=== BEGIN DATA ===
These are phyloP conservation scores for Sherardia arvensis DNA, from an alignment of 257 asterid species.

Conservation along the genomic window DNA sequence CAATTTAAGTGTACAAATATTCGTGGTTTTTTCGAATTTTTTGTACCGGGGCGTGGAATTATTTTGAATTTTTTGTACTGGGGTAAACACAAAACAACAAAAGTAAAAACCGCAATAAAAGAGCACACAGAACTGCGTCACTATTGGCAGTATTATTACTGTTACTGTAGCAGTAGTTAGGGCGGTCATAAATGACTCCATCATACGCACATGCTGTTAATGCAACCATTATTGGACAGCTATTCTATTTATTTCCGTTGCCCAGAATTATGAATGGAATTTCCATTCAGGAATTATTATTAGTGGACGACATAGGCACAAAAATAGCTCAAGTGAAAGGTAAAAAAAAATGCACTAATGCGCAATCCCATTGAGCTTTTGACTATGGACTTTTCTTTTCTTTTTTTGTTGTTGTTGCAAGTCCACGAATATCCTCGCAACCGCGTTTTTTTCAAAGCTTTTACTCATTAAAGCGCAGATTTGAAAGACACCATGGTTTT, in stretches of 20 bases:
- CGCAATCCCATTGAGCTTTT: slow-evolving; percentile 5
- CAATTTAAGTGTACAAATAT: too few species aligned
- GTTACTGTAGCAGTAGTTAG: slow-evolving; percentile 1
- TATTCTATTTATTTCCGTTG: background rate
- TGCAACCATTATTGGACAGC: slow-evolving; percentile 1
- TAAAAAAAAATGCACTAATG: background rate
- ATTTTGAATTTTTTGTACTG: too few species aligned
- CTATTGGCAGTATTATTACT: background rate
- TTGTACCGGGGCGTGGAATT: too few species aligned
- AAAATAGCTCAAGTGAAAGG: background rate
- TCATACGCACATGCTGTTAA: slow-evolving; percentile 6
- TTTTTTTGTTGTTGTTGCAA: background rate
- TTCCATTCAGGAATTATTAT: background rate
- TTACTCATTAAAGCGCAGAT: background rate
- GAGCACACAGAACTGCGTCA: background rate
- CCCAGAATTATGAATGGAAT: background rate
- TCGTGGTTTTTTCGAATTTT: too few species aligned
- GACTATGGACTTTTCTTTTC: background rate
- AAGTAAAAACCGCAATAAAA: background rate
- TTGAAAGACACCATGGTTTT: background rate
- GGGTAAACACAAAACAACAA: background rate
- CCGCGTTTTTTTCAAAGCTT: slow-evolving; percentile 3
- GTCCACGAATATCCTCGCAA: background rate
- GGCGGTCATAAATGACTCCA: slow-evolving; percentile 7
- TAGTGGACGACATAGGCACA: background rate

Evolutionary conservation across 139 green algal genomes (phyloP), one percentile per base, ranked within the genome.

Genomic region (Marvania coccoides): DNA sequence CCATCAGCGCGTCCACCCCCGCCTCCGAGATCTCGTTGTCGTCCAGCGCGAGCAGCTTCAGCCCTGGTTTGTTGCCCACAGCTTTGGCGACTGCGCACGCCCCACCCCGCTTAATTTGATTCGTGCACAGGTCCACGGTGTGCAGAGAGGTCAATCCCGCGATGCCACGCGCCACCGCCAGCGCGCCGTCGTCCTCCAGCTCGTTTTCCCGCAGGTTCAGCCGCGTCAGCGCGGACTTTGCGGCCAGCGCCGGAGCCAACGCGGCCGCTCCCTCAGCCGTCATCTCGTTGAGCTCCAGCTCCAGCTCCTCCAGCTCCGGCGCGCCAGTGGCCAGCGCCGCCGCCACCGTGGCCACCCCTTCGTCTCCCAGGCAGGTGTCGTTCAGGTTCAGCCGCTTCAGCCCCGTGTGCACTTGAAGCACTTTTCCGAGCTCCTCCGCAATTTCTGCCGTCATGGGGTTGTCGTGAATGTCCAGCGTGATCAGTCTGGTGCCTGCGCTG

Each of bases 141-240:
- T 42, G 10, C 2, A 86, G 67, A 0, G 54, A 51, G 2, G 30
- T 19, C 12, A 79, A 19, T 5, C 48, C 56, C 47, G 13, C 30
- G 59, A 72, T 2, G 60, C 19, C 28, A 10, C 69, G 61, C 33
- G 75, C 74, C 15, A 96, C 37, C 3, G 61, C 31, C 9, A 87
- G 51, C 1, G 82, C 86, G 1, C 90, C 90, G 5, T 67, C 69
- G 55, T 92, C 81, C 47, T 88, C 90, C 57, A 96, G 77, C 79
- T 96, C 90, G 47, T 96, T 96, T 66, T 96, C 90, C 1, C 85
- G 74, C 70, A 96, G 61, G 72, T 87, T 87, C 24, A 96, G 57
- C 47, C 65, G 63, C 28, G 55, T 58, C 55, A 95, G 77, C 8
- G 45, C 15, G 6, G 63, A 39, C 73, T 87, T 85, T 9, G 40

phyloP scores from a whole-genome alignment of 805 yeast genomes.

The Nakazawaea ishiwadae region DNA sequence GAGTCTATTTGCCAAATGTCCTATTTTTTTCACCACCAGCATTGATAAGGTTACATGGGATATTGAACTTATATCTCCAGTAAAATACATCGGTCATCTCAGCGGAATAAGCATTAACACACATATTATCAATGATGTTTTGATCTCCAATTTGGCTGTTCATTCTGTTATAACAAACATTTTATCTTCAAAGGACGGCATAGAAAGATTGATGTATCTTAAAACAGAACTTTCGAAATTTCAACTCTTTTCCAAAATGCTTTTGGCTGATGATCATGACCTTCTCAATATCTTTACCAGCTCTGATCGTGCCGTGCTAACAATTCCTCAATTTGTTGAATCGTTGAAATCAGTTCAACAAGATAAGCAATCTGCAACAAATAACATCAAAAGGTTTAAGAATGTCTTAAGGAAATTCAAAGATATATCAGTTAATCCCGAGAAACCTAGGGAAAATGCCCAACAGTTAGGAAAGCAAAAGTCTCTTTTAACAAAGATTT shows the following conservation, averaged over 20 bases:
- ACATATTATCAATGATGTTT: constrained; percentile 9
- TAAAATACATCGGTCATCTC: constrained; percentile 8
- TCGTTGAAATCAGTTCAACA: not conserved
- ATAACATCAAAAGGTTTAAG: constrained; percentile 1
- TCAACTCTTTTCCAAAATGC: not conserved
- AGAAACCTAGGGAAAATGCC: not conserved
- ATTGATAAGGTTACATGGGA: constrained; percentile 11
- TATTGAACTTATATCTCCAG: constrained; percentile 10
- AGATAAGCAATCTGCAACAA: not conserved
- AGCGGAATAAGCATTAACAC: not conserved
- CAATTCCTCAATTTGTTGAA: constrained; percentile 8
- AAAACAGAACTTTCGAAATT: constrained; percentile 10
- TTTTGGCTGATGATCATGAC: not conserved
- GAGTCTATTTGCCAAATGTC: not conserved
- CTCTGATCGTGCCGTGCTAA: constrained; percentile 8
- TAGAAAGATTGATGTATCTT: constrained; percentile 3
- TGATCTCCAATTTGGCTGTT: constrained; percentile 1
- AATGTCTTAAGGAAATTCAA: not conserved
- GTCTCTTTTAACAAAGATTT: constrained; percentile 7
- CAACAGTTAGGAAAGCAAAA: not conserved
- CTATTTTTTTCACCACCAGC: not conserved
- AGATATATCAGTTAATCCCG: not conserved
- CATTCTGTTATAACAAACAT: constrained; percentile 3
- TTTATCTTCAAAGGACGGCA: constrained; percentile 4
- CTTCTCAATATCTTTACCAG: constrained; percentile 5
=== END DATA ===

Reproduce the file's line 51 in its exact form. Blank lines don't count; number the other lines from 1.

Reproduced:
- AGATAAGCAATCTGCAACAA: not conserved